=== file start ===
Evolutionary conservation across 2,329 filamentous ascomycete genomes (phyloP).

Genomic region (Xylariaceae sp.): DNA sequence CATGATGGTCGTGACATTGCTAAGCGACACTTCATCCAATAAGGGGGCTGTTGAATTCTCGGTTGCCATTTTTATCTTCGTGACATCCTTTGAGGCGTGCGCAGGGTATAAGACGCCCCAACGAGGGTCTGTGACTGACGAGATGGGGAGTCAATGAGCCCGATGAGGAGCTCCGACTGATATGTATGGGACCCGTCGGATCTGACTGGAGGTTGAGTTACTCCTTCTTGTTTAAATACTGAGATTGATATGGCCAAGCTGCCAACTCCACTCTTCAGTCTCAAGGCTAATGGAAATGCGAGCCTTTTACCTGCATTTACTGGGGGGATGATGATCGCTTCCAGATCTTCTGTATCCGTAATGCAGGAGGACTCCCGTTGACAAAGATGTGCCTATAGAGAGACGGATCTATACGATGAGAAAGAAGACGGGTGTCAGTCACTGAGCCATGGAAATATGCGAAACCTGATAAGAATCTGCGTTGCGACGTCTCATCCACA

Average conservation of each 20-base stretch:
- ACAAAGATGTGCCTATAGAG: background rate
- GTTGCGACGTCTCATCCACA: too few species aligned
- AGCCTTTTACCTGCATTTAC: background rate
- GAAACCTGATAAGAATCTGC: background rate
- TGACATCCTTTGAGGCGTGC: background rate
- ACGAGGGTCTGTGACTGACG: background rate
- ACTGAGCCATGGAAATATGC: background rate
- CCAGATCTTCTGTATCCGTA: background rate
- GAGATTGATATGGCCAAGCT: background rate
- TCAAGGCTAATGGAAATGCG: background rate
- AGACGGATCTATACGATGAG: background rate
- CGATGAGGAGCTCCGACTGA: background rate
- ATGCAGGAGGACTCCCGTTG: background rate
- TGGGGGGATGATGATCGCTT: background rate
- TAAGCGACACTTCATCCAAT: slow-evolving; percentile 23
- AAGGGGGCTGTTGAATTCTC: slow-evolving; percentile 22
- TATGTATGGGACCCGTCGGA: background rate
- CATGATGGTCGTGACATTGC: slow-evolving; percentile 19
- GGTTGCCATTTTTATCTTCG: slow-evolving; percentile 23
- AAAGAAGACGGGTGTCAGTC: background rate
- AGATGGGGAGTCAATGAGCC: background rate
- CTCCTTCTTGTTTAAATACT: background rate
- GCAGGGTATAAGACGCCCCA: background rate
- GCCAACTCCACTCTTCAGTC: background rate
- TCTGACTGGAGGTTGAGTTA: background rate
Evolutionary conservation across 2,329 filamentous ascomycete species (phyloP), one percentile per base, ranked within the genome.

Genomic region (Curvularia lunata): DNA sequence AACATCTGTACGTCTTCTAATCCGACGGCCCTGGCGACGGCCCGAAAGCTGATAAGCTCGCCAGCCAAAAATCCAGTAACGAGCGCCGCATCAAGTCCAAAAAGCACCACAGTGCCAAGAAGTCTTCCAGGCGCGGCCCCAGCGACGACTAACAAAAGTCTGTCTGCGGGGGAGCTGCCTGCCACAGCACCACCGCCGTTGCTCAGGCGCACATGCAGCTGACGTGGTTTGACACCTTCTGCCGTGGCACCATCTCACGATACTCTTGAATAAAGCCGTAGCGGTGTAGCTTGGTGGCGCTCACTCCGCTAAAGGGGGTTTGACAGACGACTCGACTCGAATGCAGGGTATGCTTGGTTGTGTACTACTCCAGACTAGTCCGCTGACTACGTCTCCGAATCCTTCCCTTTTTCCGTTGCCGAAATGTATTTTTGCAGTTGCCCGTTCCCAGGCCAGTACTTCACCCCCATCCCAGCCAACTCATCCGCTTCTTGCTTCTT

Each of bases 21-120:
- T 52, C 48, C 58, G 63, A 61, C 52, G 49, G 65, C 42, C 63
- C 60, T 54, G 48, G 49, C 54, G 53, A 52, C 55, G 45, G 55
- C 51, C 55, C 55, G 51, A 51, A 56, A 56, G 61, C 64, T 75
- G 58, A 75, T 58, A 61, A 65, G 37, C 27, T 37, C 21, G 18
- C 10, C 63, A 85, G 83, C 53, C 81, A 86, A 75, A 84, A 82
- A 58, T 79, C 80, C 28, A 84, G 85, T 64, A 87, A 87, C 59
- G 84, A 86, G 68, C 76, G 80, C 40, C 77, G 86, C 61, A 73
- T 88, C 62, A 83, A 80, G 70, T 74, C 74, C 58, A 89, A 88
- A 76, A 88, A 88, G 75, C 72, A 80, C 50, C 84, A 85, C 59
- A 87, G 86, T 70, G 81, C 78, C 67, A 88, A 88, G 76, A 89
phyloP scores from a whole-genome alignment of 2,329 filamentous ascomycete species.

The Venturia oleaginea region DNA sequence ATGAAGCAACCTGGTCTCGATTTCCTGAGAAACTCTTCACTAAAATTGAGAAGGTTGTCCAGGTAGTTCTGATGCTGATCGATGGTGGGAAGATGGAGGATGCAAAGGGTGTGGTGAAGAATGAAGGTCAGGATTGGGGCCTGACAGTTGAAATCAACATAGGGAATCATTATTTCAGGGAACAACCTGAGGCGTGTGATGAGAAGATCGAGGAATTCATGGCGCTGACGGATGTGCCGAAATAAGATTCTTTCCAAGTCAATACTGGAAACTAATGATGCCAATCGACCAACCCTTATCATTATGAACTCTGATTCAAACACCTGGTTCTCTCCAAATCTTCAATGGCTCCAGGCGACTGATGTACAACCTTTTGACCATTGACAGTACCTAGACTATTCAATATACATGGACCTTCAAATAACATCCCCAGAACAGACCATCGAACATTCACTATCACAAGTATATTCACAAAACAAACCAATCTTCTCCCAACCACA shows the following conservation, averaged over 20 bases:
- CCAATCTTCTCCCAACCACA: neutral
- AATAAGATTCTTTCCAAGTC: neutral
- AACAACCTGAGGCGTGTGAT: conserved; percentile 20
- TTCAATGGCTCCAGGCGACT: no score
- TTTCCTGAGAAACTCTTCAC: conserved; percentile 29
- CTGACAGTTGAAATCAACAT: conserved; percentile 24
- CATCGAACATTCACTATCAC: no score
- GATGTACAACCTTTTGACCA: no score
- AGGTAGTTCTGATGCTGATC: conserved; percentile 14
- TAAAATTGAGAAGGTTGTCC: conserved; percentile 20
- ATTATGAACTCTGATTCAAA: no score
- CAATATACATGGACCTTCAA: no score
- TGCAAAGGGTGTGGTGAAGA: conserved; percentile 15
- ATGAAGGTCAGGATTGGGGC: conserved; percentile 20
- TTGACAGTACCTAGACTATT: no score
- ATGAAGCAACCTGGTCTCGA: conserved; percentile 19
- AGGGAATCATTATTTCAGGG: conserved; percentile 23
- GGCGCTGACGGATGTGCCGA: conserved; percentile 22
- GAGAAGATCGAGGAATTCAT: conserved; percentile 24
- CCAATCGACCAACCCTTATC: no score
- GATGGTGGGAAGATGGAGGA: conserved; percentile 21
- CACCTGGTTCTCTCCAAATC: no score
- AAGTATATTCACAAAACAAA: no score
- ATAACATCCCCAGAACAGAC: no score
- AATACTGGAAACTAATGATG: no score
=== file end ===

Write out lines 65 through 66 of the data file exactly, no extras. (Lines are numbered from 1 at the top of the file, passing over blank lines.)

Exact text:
- CACCTGGTTCTCTCCAAATC: no score
- AAGTATATTCACAAAACAAA: no score